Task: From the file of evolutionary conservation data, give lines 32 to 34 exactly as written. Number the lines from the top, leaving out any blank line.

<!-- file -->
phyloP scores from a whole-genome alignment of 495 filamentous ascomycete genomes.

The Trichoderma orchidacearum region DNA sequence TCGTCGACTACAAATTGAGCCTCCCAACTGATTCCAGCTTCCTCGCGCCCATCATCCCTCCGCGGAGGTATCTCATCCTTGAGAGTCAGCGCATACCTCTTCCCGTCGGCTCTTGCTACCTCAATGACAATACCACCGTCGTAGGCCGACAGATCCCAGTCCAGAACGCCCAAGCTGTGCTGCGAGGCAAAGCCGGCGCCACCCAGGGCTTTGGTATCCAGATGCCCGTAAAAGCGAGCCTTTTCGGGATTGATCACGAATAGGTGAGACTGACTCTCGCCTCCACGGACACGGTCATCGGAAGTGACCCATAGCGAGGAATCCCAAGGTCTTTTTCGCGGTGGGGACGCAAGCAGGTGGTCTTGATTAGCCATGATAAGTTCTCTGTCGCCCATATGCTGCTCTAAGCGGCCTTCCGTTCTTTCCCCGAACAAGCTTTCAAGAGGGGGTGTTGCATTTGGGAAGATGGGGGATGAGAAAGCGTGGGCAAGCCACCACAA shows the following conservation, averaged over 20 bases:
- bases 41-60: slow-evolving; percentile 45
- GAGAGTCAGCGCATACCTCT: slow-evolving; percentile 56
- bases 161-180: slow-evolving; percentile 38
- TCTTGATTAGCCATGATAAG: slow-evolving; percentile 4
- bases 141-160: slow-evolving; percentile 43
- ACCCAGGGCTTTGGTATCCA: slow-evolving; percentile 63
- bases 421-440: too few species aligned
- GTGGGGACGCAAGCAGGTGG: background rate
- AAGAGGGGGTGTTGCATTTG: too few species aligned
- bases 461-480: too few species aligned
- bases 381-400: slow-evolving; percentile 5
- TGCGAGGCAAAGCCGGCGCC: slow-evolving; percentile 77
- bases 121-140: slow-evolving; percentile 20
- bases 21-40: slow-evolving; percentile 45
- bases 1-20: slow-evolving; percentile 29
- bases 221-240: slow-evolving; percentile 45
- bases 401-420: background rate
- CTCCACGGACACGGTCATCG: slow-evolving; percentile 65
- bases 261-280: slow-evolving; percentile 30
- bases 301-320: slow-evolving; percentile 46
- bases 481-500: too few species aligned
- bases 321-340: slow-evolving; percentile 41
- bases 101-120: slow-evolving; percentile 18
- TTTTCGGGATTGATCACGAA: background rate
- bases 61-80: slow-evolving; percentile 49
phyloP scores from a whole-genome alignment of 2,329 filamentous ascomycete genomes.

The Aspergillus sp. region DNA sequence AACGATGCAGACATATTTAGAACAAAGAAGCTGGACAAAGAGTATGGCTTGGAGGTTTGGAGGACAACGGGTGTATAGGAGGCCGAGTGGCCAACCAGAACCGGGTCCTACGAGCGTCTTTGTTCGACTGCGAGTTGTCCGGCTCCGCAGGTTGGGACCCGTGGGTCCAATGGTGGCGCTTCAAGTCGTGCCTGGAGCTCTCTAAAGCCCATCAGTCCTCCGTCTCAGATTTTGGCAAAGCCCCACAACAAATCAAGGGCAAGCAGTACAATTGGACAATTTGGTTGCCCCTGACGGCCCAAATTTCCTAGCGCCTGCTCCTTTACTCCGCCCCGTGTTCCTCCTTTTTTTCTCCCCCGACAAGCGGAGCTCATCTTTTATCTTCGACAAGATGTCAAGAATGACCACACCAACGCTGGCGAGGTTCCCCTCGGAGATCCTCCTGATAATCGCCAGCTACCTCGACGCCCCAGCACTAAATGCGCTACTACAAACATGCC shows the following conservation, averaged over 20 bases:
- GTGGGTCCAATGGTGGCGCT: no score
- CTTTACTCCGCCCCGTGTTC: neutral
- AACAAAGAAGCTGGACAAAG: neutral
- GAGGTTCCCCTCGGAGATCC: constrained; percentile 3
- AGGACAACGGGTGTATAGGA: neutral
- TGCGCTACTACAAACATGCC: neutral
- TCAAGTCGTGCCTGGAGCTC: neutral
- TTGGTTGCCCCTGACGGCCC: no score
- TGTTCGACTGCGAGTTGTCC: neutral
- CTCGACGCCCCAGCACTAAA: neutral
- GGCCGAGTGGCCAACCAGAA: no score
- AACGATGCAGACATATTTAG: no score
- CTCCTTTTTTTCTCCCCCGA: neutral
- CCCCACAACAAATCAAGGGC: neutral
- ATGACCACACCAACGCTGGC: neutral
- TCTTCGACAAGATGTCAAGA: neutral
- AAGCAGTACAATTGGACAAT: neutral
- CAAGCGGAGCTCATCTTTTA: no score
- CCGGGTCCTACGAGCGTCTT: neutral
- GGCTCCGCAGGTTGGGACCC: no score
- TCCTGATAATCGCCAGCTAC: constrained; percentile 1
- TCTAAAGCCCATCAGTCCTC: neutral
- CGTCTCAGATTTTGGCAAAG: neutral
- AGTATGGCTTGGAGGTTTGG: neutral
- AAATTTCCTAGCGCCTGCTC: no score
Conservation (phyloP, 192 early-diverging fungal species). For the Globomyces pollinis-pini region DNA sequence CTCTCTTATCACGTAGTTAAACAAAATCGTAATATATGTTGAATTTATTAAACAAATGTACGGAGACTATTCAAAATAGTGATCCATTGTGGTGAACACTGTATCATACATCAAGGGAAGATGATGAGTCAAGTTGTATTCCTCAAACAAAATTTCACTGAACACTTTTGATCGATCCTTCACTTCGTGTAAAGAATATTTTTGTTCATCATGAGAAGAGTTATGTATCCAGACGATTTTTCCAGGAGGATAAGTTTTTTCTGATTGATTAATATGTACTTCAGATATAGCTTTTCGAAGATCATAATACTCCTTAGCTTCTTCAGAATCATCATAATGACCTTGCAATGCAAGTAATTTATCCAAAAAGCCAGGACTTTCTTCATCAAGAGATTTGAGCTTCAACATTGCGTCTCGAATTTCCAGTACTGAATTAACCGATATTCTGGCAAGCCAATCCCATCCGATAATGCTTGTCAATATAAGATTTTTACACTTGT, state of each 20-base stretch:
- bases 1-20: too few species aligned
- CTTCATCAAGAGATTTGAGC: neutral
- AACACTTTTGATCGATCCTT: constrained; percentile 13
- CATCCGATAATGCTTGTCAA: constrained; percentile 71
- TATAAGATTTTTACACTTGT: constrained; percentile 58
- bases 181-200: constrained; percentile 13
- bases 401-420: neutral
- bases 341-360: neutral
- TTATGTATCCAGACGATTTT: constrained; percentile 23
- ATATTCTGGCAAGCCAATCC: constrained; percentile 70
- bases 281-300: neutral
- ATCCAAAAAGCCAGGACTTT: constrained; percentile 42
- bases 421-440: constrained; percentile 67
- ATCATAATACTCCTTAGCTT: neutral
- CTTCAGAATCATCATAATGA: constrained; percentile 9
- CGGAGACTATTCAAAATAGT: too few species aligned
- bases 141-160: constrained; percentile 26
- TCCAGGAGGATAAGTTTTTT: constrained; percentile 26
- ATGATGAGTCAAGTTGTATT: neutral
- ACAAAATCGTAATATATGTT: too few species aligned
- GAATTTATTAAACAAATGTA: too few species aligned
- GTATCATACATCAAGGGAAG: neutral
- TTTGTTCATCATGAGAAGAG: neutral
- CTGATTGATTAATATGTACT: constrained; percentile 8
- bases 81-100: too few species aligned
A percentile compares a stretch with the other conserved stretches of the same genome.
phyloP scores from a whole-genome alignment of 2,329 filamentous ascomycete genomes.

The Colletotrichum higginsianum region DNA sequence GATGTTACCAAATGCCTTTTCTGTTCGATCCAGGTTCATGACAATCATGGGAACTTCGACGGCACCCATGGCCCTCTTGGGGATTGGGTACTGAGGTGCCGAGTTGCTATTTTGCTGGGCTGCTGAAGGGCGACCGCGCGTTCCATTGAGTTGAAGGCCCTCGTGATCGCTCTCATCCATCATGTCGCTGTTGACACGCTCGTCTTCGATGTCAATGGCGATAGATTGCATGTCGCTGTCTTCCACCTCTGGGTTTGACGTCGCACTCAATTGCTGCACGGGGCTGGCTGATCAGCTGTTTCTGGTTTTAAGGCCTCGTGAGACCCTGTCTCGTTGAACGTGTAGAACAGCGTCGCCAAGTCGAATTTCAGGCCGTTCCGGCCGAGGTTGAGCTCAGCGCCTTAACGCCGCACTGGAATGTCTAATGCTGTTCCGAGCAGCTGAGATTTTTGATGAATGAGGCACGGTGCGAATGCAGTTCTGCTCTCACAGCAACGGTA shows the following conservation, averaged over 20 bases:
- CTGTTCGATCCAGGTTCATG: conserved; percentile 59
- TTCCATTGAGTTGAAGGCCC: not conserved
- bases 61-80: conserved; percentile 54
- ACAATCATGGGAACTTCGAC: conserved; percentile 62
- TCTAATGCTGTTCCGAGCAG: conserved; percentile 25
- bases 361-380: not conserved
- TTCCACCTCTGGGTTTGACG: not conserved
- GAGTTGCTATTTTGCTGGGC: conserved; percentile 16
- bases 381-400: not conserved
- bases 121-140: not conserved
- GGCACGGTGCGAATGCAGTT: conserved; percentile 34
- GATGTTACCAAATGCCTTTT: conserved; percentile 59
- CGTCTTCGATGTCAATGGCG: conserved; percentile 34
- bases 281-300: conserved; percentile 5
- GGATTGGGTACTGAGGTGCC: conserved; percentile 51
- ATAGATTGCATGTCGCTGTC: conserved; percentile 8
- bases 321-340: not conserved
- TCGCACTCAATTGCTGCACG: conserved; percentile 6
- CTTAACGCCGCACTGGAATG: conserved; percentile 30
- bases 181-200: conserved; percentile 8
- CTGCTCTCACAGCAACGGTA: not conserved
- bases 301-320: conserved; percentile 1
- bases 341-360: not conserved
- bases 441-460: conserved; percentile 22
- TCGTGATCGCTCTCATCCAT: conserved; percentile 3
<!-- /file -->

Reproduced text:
- AACAAAGAAGCTGGACAAAG: neutral
- GAGGTTCCCCTCGGAGATCC: constrained; percentile 3
- AGGACAACGGGTGTATAGGA: neutral